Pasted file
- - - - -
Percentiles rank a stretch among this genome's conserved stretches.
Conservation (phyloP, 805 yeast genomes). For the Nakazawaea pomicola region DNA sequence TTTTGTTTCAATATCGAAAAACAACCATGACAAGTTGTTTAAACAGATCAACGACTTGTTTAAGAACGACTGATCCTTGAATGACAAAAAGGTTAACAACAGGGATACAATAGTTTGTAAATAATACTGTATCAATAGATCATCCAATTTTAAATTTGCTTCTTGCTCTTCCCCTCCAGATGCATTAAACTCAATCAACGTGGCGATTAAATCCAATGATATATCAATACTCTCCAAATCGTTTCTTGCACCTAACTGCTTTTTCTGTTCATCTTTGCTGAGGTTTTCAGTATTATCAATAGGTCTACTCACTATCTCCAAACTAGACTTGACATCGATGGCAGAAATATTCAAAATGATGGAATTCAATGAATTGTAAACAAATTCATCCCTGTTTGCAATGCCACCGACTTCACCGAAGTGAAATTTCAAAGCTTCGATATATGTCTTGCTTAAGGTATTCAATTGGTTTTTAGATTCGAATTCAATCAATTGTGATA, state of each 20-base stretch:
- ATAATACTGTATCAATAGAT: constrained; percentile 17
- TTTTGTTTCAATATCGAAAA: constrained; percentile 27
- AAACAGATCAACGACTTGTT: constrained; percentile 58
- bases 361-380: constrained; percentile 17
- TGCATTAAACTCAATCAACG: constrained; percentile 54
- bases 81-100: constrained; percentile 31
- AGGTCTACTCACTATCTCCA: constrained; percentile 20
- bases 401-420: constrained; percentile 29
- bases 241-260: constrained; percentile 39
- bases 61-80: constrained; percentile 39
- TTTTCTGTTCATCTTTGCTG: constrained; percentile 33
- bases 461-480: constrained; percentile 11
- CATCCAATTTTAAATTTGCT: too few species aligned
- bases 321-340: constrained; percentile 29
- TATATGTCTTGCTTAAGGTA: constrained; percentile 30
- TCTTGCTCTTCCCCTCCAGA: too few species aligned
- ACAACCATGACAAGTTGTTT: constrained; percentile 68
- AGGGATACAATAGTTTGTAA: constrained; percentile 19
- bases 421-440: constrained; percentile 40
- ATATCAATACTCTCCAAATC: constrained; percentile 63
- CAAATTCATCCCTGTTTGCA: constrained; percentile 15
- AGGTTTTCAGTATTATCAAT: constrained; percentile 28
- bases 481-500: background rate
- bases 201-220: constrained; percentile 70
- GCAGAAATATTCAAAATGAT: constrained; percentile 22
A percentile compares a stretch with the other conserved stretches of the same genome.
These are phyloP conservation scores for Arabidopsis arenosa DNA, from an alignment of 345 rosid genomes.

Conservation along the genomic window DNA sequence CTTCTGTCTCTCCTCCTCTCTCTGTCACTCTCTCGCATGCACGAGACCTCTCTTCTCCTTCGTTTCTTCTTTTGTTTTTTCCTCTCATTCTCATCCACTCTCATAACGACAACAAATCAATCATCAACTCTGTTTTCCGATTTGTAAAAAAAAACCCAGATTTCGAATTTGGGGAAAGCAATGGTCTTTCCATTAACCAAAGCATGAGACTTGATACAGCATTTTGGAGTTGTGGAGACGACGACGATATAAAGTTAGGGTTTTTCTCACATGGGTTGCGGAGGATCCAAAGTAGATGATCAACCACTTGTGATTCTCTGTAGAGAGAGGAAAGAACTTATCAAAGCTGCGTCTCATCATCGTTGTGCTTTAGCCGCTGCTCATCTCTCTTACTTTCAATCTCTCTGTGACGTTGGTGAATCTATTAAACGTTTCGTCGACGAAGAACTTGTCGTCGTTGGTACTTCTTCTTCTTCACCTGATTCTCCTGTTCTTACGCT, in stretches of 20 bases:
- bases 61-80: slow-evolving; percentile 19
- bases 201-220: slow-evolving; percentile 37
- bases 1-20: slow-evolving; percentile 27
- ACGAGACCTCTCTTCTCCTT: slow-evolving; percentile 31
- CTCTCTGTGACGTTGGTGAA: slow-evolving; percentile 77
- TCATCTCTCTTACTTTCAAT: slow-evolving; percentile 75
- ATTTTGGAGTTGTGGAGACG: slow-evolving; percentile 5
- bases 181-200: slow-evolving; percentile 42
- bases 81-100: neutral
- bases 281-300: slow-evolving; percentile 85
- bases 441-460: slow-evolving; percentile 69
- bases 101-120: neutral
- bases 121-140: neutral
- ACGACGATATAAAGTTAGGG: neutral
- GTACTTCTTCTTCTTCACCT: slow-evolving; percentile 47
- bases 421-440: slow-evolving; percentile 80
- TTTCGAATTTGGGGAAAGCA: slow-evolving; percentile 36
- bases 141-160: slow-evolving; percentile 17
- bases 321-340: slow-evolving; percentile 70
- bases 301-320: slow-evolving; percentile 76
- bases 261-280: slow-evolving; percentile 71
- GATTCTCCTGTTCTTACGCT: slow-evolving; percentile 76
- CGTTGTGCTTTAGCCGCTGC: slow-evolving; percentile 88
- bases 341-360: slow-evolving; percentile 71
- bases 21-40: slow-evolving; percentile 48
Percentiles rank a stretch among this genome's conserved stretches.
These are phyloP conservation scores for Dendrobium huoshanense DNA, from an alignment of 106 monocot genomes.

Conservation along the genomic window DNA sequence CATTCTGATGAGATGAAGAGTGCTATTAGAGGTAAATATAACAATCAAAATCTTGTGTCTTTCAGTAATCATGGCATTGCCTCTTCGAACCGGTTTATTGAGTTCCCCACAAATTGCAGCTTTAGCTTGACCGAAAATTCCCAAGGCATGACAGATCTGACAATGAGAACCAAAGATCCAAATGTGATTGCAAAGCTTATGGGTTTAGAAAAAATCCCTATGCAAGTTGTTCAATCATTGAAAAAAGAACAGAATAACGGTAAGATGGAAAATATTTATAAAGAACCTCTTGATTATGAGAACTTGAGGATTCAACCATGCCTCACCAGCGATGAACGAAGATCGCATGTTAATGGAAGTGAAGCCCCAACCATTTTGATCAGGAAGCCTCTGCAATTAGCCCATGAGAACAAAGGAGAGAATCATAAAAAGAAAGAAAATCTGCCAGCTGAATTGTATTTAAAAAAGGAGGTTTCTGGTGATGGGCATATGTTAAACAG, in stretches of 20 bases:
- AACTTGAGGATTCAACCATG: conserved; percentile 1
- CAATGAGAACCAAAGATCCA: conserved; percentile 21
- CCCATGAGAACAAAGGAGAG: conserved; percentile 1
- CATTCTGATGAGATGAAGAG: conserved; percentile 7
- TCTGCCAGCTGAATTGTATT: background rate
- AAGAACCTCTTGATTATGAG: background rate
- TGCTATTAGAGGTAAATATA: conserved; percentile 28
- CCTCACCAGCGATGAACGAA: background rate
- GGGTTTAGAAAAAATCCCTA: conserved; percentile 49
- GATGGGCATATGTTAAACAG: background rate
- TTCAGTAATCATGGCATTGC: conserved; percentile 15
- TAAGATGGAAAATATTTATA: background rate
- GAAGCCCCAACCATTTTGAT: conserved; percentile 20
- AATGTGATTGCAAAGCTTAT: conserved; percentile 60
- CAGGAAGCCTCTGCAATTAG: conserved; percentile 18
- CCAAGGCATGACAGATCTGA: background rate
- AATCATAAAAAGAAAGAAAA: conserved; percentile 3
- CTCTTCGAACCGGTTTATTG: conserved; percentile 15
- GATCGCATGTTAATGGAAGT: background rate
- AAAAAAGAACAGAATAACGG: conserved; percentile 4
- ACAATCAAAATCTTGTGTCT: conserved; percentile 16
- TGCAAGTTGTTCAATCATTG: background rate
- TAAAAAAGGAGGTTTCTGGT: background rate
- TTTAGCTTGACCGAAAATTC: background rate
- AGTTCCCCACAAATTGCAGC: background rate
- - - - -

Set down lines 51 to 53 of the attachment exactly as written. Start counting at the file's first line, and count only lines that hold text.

- bases 261-280: slow-evolving; percentile 71
- GATTCTCCTGTTCTTACGCT: slow-evolving; percentile 76
- CGTTGTGCTTTAGCCGCTGC: slow-evolving; percentile 88